US Marine Corps Recruit Depot - Yearbook (Parris Island, SC)

 - Class of 1976

Page 1 of 128


US Marine Corps Recruit Depot - Yearbook (Parris Island, SC) online yearbook collection, 1976 Edition, Cover

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Text from Pages 1 - 128 of the 1976 volume:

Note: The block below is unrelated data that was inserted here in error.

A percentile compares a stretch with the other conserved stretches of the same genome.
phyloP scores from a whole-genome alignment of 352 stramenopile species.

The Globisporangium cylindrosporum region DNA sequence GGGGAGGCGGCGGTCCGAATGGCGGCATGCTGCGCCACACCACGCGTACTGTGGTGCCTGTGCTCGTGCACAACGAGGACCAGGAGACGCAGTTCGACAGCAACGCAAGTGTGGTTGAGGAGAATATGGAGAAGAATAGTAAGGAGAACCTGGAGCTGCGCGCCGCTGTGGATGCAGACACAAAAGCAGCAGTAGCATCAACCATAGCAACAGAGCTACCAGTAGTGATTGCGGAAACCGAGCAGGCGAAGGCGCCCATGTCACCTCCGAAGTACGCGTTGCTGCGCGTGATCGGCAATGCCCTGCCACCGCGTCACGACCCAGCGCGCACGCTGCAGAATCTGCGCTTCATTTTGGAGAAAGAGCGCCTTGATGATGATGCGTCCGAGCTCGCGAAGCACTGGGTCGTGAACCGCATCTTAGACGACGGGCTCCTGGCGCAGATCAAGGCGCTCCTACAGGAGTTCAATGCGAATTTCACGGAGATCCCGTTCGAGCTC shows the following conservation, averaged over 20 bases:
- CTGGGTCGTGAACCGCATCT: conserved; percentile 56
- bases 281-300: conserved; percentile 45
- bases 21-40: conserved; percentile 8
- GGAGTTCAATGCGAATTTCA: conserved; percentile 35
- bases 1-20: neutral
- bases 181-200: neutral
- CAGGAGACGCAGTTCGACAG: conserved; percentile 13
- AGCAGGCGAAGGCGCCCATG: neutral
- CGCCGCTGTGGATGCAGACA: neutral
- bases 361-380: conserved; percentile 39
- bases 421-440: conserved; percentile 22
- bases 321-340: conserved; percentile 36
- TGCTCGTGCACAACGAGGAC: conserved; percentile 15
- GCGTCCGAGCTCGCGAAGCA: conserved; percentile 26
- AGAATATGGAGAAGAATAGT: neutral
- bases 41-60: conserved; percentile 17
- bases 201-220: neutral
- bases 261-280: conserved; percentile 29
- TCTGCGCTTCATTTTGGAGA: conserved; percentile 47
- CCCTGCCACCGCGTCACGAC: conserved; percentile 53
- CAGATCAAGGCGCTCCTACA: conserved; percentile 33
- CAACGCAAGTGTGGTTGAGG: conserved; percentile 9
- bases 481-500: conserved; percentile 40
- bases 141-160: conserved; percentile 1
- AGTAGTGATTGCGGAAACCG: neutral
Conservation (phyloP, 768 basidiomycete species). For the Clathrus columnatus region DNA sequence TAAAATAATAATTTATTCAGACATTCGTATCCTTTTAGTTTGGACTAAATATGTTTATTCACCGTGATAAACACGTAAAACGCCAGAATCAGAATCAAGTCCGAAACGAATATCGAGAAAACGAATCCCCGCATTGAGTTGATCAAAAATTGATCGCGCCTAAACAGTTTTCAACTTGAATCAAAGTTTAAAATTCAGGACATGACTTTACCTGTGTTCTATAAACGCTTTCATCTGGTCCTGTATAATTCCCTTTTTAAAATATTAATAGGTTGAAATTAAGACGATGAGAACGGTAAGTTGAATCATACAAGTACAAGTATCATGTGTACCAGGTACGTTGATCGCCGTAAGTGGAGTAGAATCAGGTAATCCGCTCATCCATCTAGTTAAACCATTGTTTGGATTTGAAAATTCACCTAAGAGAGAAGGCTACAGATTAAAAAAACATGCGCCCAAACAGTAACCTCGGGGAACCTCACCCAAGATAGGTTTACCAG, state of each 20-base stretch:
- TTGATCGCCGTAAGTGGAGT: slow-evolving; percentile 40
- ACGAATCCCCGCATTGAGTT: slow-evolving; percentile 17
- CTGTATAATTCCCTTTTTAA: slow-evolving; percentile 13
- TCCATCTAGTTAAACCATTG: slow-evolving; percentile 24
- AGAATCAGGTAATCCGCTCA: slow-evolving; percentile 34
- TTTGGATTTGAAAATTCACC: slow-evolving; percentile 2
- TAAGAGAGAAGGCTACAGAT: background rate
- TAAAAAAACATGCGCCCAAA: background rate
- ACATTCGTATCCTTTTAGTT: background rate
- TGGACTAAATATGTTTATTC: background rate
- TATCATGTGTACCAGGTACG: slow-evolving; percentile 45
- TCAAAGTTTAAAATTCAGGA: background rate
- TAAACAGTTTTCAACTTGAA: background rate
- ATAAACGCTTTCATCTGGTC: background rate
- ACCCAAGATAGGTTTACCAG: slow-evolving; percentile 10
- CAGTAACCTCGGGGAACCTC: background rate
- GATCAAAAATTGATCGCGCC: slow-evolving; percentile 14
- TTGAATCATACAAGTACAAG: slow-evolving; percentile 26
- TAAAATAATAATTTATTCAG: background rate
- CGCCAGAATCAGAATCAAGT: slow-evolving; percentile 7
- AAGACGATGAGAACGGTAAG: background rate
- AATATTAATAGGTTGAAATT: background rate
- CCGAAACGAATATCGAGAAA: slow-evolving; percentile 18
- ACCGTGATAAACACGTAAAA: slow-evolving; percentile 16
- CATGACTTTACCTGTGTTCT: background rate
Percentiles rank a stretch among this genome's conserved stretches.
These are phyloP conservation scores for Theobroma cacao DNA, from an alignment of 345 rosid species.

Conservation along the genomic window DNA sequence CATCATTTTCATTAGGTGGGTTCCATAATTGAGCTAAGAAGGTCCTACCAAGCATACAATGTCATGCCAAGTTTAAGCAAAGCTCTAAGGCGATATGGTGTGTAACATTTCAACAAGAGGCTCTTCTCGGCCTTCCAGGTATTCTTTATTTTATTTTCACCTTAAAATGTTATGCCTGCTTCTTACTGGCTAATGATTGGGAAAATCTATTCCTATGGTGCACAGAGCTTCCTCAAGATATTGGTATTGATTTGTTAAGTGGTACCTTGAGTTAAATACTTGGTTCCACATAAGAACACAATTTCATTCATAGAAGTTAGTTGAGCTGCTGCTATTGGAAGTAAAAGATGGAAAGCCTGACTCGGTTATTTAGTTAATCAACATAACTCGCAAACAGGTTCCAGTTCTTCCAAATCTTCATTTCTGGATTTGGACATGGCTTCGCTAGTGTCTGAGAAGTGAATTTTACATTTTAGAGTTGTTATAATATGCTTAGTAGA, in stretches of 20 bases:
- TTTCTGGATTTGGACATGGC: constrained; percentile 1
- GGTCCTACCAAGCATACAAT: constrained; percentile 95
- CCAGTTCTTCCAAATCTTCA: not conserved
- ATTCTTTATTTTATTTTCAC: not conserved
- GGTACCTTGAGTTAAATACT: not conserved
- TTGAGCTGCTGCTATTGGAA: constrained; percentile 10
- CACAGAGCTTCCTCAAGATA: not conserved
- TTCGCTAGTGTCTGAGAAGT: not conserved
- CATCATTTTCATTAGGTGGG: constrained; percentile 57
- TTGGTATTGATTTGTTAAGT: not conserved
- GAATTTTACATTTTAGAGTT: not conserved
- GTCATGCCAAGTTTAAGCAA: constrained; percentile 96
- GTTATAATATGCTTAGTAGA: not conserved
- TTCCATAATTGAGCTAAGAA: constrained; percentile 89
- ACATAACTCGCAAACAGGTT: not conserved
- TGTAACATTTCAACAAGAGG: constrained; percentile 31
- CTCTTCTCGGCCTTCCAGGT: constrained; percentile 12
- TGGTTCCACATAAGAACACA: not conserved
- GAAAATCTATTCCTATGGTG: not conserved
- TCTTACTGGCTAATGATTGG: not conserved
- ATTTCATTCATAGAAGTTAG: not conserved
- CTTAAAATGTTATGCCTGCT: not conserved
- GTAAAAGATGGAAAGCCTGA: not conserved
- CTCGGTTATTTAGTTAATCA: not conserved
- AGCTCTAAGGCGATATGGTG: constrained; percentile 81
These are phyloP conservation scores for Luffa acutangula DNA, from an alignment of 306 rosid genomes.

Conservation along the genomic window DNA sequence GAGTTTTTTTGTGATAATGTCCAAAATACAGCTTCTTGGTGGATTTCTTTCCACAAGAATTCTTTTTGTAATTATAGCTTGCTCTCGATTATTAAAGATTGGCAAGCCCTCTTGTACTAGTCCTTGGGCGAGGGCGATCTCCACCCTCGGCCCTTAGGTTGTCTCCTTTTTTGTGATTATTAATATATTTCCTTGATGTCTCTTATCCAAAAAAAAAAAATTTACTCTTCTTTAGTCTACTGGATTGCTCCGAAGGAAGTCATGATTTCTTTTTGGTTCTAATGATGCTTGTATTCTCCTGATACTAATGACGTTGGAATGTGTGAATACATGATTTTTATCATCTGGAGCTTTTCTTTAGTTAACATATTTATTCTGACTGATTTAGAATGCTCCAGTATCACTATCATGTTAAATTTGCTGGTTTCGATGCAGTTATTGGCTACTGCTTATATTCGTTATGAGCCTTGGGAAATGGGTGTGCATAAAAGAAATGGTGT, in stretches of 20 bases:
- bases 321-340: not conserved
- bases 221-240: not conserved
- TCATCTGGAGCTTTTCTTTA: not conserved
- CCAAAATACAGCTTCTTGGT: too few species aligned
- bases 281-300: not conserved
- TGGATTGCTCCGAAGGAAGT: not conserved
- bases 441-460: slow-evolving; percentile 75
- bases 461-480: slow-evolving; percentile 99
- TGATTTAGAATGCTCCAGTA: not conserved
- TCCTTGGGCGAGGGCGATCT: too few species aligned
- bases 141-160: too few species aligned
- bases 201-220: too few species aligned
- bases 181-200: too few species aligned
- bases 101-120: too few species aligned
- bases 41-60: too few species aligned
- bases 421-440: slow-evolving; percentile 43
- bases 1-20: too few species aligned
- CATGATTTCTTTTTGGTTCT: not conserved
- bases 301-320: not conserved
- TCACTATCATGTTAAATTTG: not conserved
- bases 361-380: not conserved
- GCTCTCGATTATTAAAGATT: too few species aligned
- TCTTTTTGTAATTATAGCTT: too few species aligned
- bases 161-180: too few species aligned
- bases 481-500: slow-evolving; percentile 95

w w M, M. M mm. M memw mewmww MW A .3..-..,.4...-.m 3......1...a pw , v 'vr-va-vmW A a!" . . ;iz.,, ,5 '5 half" :A 'Ql, ; eta ,, :wn .,.Vw.u. . V MAJOR GENERAL ARTHUR J. POILLON, USMC COMMANDINC GENERAL, MARINE CORPS RECRUIT DEPOT MAJOR GENERAL ARTHUR J. POILLON was born in Boston, Massachusetts. He is a graduate of Princeton Uni- versity, the Amphibious Warfare School, the US. Army Command and General Staff College and the US. Army War College. He entered the Marine Corps Reserve in February 1943; attended Recruit Training at Parris Island in 1944 and was commissioned a second lieutenant in August 1945. After World War II he served as a platoon and company commander and as a battalion and division staff officer in the First Marine Division in China and California. Following an assignment as the Marine Officer Instructor at Princeton University in 1952, he participated in combat operations in Korea as a company commander and staff officer with the Fifth Marines. He has served as an instructor at both the Amphibious Warfare School and the US. Army Command and General Staff College and as the Commanding Officer of the Marine Barracks, Quonset Point, Rhode Island. In 1966, Lieutenant Colonel Poillon formed and com- manded the 27th Marine Regiment at Camp Pendleton, Ca- lifornia. In 1967 he became the Assistant C-3, lst Marine Division in Vietnam and subsequently the G-3 of Task Force X-Ray at Hue during the 1968 TET Offensive. After a tour in the G-1 Division, Headquarters Marine Corps, he was promoted to Brigadier General and assigned first as Assistant Division Commander, 2nd Marine Divi- sion and subsequently as its Commanding General until July 1973. In October 1973 he assumed command of Force Troops Fleet Marine Force Atlantic, which command he relin- quished on 28 May 1975. General Poillonis personal decorations include two Le- gions of Merit, the Army Commendation Medal, the Marine Corps Good Conduct Medal and Vietnamese Cross of Cal- lentry with palm and silver star. COLONEL GARY WILDER, USMC COMMANDING OFFICER, RECRUIT TRAINING REGIMENT COLONEL GARY WILDER assumed command of the Re- cruit Training Regiment here June 6, 1975. The Assistant Chief of Staff, Comptroller-Management Systems at Parris Island prior to his new assigment. Col. Wilder is a former enlisted man with 29 years of service including combat ac- tion in Korea and Vietnam. Col. Wilder enlisted in the Marine Corps in 1946 and attended recruit training at Parris Island. He served three years active duty, obtaining the rank of sergeant, and was recalled to service during the Korean conflict after' a two- year, nine months period of inactive duty. Colonel Wilder was commissioned a second lieutenant in 1951 and attended The Basic School and the Amphibious Warfare School at Marine Corps Base, Quantico, Va. He was then assigned duties as a rifle platoon commander with the lst Marine Division in Korea where he was wounded in action and evacuated to Japan. Col. Wilder attended Supply Officer School at Camp Le- jeune, NC. and served as Supply Officer for the 8th Engin- eer Battalion, Force Troops. Assigned to Vietnam in 1958 as a military advisor to the South Vietnamese Marine Corps, Col. Wilder returned to the United States in 1960 as an instructor at The Basic School, Quantico, Va. He later served as the Executive Officer to the 2nd Reconnaissance Batta- lion, 2nd Marine Division and Commanding Officer to the 2nd Reconnaissance Battalion, 2nd Marine Division and Commanding Officer of 3rd Force Reconnaissance Com- pany, Fleet Marine Force at Camp Lejeuene before returning to Vietnam in 1966 as commander of the 3rd Reconnaissance Battalion, and CO, 3rd Bn, 3rd Marine Division where he was again wounded in action. For distinguishing himself by demonstrating exceptional meritorious conduct in performing outstanding service as a Commanding Officer in Vietnam, Col. Wilder was awarded the Legion of Merit. He returned to duty in the United States in 1967 and has since served as a directing staff member at the Canadian Staff College, Kingston, Ontario, and an Un- conventional Warfare Plans Officer for the Commander in Chief of the Atlantic Fleet. Col. Wilder is married to the former Miss Harue Imaizumi of Osaka, Japan. The Wilderis have two daughters, Linda, 19, and Cynthia, 18. Both are students at the University of Florida, Gainesville. THE MENTAL AND MORAL QUALITIES 0f the United- States Marine have been tested constantly since the birth of the nation. All through the long history of the Marine Corps there are examples, both in war and peace, of his versatility, tmstworthiness, singleness and tenacity of purpose, cour- age, faithfulness and self-sacrifice. The rich tradition of the Corps dates back to November 10, 1775, when it was established by the Contintental Con- gress. In the Revolutionary War, the Marines fought against the British Fleet 0n the ships of John Paul Jones, and made their first amphibious landing on the beaches of the Baha- mas in 1776. Marines ended their war with the Mediterra- nean pirates when they planted the Stars and Stripes over the pirate stronghold of Derne, in Tripoli, after a six- hundred-mile march across the desert of North Africa. In the War of 1812, they fought on Lake Champlain and Lake Erie, and were with General Jackson behind the barricades at New Orleans. They defeated the Seminole Indians in the dense swamps of Florida in 1836, and fought under General Scott in the Mexican War of 1846-48. Their first visit to Japan came in 1854 as guard detachments from the ships of Commodore Perryis fleet. Under the command of Colonel Robert E. Lee, U.S.A., Marines captured John Brown at Harperis Ferry in 1859. They fought savages in Formosa in 1867, and stormed the barrier forts of Korea in 1871. During the Spanish-American War, a single battalion of Marines held the naval base at Guantanamo Bay, Cuba, against 6,000 Spaniards, while oth- er Leathernecks distinguished themselves at the Battle of Santiago and with Dewey at Manila. They helped quell the Boxer Rebellion in China in 1900, and from then on until World War I, men of the Corps campaigned in the Philip- pines, Cuba, Mexico, Haiti, and Santo Domingo to protect American lives and property. On the battlefields of France, Marines were called " Devil Dogs, by the Germans because of their courage and tenaci- ty of attack. In the first World War, the Fourth Brigade of Marines took part in five operations as part of the famed Second Division of the A.E.F. - Belleau Wood, Soissons, St. Mihiel, Chapagne, and the Meuse-Argonnet Marine units were decorated six times by the French during these campaigns. The interim between world wars found the Marines en- gaged in developing the technique of amphibious warfare and in their traditional pursuits around the globe, from guarding the US. mails to fighting bandits in Nicaragua. World War II saw the men who wear the eagle,g10be, and an anchor valiantly defend Wake Island and Bataan and then spearhead the amphibious landings across the Pacific . in the Solomons, at Tarawa, Saipan, Guam, Iwo Jima, and Okinawa, to name a few. Following the war, Marines found a new type of service 4 duty with United Nations Forces in Korea. The United States Marine Corps, rich in tradition and world-famed for its battle record and esprit de corps, plays an important role as the nation,s "force-in-readiness" to help keep the peace throughout the world today. AMERICAN SPIRIT HONOR MEDAL The American Spirit Honor Medal is a medallion offered and provided by the Citizens Committee for the Army, Navy and Air Force, Inc., of New York, NY. The American Spirit Honor Medal has been accepted by the Department of De- fense for use as an award to enlisted personnel who, while undergoing basic training, display outstanding qualities of leadership best expressing the American Spirit - Honor, Initiative, Loyalty, and High Example to Comrades in Arms. This medallion has also been accepted by the Department of Defense for the promotion of Closer ties between the Armed Services and the Civil Communities of the United States in which the Armed Services establishments are located. ' 6' IIII'I'I;VIII I yhllhyl 74:10," , Mt IX mmth A ffrwwlyf mmmlvy wulllmymdy mmjww 4, w "Wm glad ' ' . , T f ! i - T517101; - an5tl41-m lyniy ; I I 4 .M A ; 7571eIZ-rmfll 6: Zrlmmmiu f" - F mm; , ' g, x1. Wm" $4."...mriarr4 MW, Invamvaunm,.7," m,m.f,.lul UNITED STATES MARINE CORPS RECRUIT DEPOT PARRISISLAND-SOUTH CAROLINA a" . Rum" :40 r13 w . . ' s"! - A unguzsz History of Parris Island W lwo Jima Statue By Depot Parade Field Parris Island, home of basic training for today's Ma- rines east of the Mississippi, has a colorful history. Al- though the first Marine Corps Activity on the island was in June, 1891, the story of its occupancy by Eum- peans reaches back more than three centuries into antiquity. Covering approximately 7800 acres of land and wa- ter, Parris Island is located off the South Carolina coast about midway between Charleston, S.C., and Savannah, Ga. The site of the earliest attempt by Europeans to set- tle within the present boundaries of the State of South Carolina, the island was Visited in 1526 by Valaquez de Alleyn who headed a Spanish expedition in search of slaves and gold. Probably the first European to land here, he named adjacent St. Helena Island and claimed it for Spain some 50 years before the French attempted to colonize the islands which included this Marine Corps Recruit Depot. Depot Heaquarters Recruit Training Regiment Headquarters An expedition of French Hugenots, under Jean Ribaut tsometimes spelled Ribaulti, landed here in April, 1562. Before returning to France, they established Charles Fort on what is now Farris Island. Historians are indebted to one member of this expedition in particular. He was a cartogra- pher of considerable ability named Lenoyne. One of his maps of the region firmly locates Charles Fort 0n Parris Idand. In 1663 William Hilton, 0f Barbades, rediscovered Charles Fort while exploring the newly-Chartered province of Carolina. Today, the Rihaut Monument stands on the site of ancient Charles Fort to mark one of the first colonies es- tablished in the New World. In 1670 an English expedition arrived in the area and set- tled down to establish permanent towns and the first of the famed southern plantations The Lord Proprietors of South Carolina passed the title to Parris Island down through several colonial settlers until 1715, when Alexander Parris, long time Public Treasurer of South Carolina, came into possession. The islands name dates back to himi Marine Corps Exchange War Memorial Building E l, g ,4 , !j MARINES LAND AT PARRIS ISLAND United States Marines were first connected with the is- land as early as 1861, when with a band of seamen, they took possession of it and nearby Forts Beauregard and Walker during the War Between the States. The first Marine Corps activity was established on Parris Island on June 26, 1891, when a small detachment arrived with First Sergeant Richard Donovan, USMC, in charge, for duty in connection with the U. S. Naval Station, Port Royal, South Carolina, which was located on Parris Island. The detachment was highly commended for its service in pre- serving life and property during the hurricane and tidal wave which swept over the island in 1893. In 1909, a school for Marine officers was established here, and, in 1911, two recruit companies were established. One was transferred to Charleston, S. C., and the other Norfolk, Va., during the latter part of the same year, and the build- ings were used as Navy disciplinary barracks. On November 1, 1915, the area was again turned over to the Marine Corps, and recruit training reestablished, Parris Island has since become famous as a training base of U. S. Marines, During World War 1, some 41,000 recruits were trained here. Prior to 1929, all transportation to and from the island was by small boats operating between the Post Docks and Port Royal, South Carolina. In 1929, the iiwater era,' came to an end with the completion of the Horse Island bridge and causeway. PARRIS ISLAND AT WARTIME LEVELS In August, 1940, recruit training was first organized on a battalion basis. With the coming of World War II, a flood of recruits, as well as new permanent personnel to train them arrived aboard the island. The Base was enlarged to handle 13 recruit battalions, and, between 1941 and 1945, almost 205,000 recruits were trained at Parris Island. At the time of the Japanese surren- der, there were more than 20,000 fledgling Marines in train- ing at Parris Island. At the end of the war, the island was reduced to a popula- tion low by the rapid demobilization. Prior to the outbreak of the crisis in Korea, there were only two recruit battalions in training. At the start of the Korean Campaign, Parris Island,s re- cruit population was barely 2,350. That figure swelled to a peak load of 24,424 recruits undergoing training in March of 1952. From the outset of the Korean Campaign to the with- drawal 0f the First Marine Division from Korea, more than 138,000 Marines received their recruit training at Parris Island. In September 1946, it was decided at Headquarters Ma- rine Corps to reorganize the post at Parris Island in the in- terests of greater efficiency and economy of personnel and to give it a designation that would reflect its primary mis- sion. At the direction of the Commandant, the Commanding General at Parris Island prepared plans and tables of organi- zation to carry out the change, and after a preparatory tran- sitional period the approved reorganization officially went into effect. On December 1, 1946, the Marine Barracks, Par- ris Island, became the Marine Corps Recruit Depot, Parris Island. IRON MIKE Headquarters and Service Battalion Recruit Barracks Hostess House Depot Theater On May 4, 1956, the Recruit Training Command was or- ganized under the direction of Brigadier General Wallace M. Greene, Jr. In April, 1958, this unit was re-designated the Recruit Training Regiment. It controls all activities dealing with the training of male recruits. COMMANDS The Recruit Training Regiment is composed of the First, Second and Third Recruit Training Battalions, and Weapons Training Battalion. On February 15, 1949, a separate battalion was activated for the sole purpose of training Women Marine recruits. This battalion has since been designated Women Marine Recruit Training Battalion and is the only such battalion in existence. All support units and schools come under the command of Headquarters and Service Battalion. In addition to recruit training Parris Island has 3 Drill In- structors School, Recruiters School, Field Music School, Administration School and Sergeants Major School. Parris Island,s progress has been chiefly along military lines but, in keeping pace with advances in the art of train- ing recruits, the island has grown from a desolate stretch of wasteland to one of the most efficient and picturesque mili- tary reservations in the world. Today the Marine Corps Recruit Depot, Parris Island, South Carolina, stands proud of its heritage, pleased with its accomplishments and responsive to the Challenges of the future. Displays in the War Memorial Building - o....-..cac.... ARRIVAL, AT PARRIS ISLAND 5w, WWW w u" '"Nv W PX ISSUE ' 317 "Win INITIAL ISSUE M DENTAL fin " mewm wmw ING "RACKS 22.535523 wdawme .92: 52b 5mg CD 2 III! 2 I-l 6!. :2 Eu PHYSICAL x . xxxxx t n'- m, T wi' OBSTACLE COURSE ,1. s- : Mtnfg Wwww w , . 'M,.aw-. N THE RIFLE PHYSICAL TRAINING WITH CLOSE ORDER DRILL DT NN Am mm A PM E w W ' M .. 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EISHIIOD NOILVHL'IIJNI .M..w v vcr;.r' ,,--;27,.va-- .-, ma; 'n, . l -s.....h.c-- - N! .-:1- J". '.. ..,-14'": ' ' WW ,W ,, . M A V W m .x .w w k" w w d an FIRIN G M-16 RIFLES I I w MSW WMHMW VM '1: O :6 Id F1 '11 I-I-I E I-i F! O z m HAND GRENADES mm NIGHT ILLUMINATION RETURN TO MAINSIDE ELLIOTTS BEACH oozEaEszm E5... HWMMVI 4 h . w . mmmaco mazmang F fIlI A 3: llIlf :1 ASSAULT COURSE M W V R U S R Wu. A W PAYGALL-PURCHASING TICKETS DRILL COMPETITION ITNE SS TEST FT-u PHYSICAL gt K3... :vwz . WM Wme-W 1': w ' ,, : ! : w i T i . Q 1 MW , A , f w V ; 3m n? ?W Mn ngww ' i w , 4; WW N W Y A v V 1 1 n x . a i a g M. n , : , , 2 . a 4? . . t i t I WWW MWM W J r ' M ,6 WW ,w v WW MM :U'W? H EZ w y s 'mfklquy FINAL INSPECTION H mm: m NOILVIIGVHB E R U T R A P E D 55:11:33:ng THIRD BATTALION :23???ng PLATOON 3035 Lt Col J. R. Curnutt Not Pictured Capt B. A. Peirano Capt LP. Kiley Battalion Commander Company Commander Series Officer GySgt W. R. Blankenship GySgt R.V. Henshaw GySgt J.L. Hamm Chief Drill Instructor Series Gunnery Sergeant Series Gunnery Sergeant SSgt S.W. Watwood Not Pictured Sgt R.J. Nunez SSgt F.W. Davis Senior Drill Instructor Assistant Drill Instructor Assistant Drill Instructor Bagshaw, J. Bellamey, R. Charis, N. Clark, S. Daniels, K. Felth, R. Gable, K. Gibson, Joel Hatchet, D. Hatfield, w. Hendrix, R. Homenick, F. Hopson, James Hopson, Joel I-Ioss, Walter Jackson, Troy Lambert, K. Leffler, K. Mastren, M. Mayer, Walter Mobley, N. Ortiz, Nelson Padula, R. Pagan, Julio Page, Donald Raines, G. Roberts, W. Rodgers, E. Rodstrom C. Scott, F. Silva, A. Silva, Brent Staggs, G. Stokes, F. Striplin, D. Thibodeau, J. Turman, D. Wagers, G. Figural, J. Greene, G. Morgan, D. Reid, John Tucker, B. Westhoff, D. Ri eves, Kevin n AanwthMVMf 3 0 .., ... h u . n n n m a un- . "mar. . WTW'WWi , 4.- , w. ,. h ' J'-